The risk of getting heart disease in people who do not already have it is easily assessed using risk scores. These risk scores use information from a combination of risk factors to calculate how likely you are to develop heart disease. If you have a high score (in the UK, a one in ten or greater chance of getting heart disease in the next ten years), your GP may recommend changes to your diet, more exercise, or medicines, such as statins, to reduce your risk.
In most countries, regular assessment of heart disease risk is recommended for all people above a certain age (universal screening). In the UK, the NHS Health Check is an example of a universal screening programme which is available to all people who are 40 to 74 years old. It assesses a person’s risk of developing heart disease, stroke, diabetes and kidney disease.
Yet there is debate over whether screening for heart disease should be universal or targeted. Targeted screening involves screening specific groups of people who might be considered to be at higher risk. For example, this could include prioritising screening of people with diabetes or hypertension (known medical risk factors) or people with a high risk score based a combination of their known risk factors.
The benefits of using statins in people who already have heart disease is widely accepted. But some healthcare experts feel that giving statins to reduce risk in healthy people could lead to “over-medicalising” the population. How does this stack up against the evidence and what is the impact of screening?
Death rates from heart disease have been falling in many countries over time which means that without re-calibration heart disease risk scores often start to overestimate risk. This means that when they are routinely applied to a population, as happens in universal screening, some people who are assessed as having a high risk will not go on to develop heart disease.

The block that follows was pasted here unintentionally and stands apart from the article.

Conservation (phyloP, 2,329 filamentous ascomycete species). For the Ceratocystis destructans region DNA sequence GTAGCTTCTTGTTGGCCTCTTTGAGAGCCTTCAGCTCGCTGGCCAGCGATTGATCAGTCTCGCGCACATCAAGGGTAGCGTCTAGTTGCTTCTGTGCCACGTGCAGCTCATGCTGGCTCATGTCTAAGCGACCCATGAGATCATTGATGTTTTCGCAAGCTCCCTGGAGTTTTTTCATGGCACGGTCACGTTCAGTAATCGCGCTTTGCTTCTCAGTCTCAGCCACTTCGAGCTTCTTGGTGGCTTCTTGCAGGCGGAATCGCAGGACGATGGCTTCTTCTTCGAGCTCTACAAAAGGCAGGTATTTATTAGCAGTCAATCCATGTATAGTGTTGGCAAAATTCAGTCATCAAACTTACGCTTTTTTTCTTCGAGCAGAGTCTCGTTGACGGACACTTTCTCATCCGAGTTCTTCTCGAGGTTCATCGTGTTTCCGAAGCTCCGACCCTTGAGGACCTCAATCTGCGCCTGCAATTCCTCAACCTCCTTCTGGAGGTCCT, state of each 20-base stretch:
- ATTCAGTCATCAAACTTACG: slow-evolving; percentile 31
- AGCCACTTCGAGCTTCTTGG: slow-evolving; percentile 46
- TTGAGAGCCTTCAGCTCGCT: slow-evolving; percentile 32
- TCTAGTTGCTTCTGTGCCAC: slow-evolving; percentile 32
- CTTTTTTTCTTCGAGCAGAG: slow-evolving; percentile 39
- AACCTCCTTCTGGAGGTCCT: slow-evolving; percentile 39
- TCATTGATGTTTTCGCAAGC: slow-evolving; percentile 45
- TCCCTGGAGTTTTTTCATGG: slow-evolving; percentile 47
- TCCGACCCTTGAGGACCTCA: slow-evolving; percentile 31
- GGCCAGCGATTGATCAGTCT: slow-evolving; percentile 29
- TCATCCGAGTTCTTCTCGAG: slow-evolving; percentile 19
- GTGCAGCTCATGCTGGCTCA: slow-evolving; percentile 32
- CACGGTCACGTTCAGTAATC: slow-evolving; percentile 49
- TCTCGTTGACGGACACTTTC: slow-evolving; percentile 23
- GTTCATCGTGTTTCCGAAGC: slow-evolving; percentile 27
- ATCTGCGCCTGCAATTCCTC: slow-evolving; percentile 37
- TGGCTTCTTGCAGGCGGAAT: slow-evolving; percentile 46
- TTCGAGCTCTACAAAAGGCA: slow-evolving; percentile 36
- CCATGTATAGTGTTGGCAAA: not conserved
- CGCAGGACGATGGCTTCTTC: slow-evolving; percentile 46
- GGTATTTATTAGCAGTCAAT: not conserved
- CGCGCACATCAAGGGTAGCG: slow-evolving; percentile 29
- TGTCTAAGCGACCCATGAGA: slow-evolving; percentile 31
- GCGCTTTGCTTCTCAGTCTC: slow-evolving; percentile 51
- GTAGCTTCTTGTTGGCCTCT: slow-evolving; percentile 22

These otherwise healthy people may be prescribed medicines that are not needed, which can lead to higher healthcare costs as well as potential exposure to side effects. On the other hand, universal screening can also help identify people who go on to develop heart disease who may not have been identified through targeted approaches. Starting treatment in these people earlier can help reduce risk and ultimately can save lives or improve quality of life. Although all medicines have the risk of side effects, statins have been found to be safe and effective.
Universal screening may be more difficult to put into practice compared with targeted screening as it requires high levels of support, funding, awareness, uptake and monitoring. It can also be difficult to encourage healthy people to go to their doctor for screening, so universal screening will never reach the whole population. Between 2009 and 2013, just 12.8% of people who were eligible had an NHS health check, lower than the expected coverage of 30%. Targeted screening is also more cost-effective for heart disease risk assessment than universal screening.
A Goldilocks approach
Is there a happy medium that balances the pros and cons of universal and targeted screening? In addition to regular heart disease checks for all people aged over 40, guidelines issued by the National Institute for Health and Care Excellence (NICE), the main institute that provides guidance on health issues in the UK, also recommend that information on risk factors in electronic health records is used by GPs to prioritise who should be invited for heart disease risk assessment.
Applying this targeted approach in a systematic and routine way is currently limited due to issues with missing information and poor capturing of some risk factors in health records. But improvements in how missing information is dealt with in risk scores and better recording of risk factors will help make this a reality in the near future.
Given the low coverage of the NHS Health Checks, combining this universal approach with targeted screening using information already recorded in electronic health records could provide the best opportunity for preventing heart disease and saving lives.
Should screening for heart disease be universal or targeted to those at greatest risk? Ellie Paige (Department of Public Health and Primary Care) weighs up the evidence for The Conversation.
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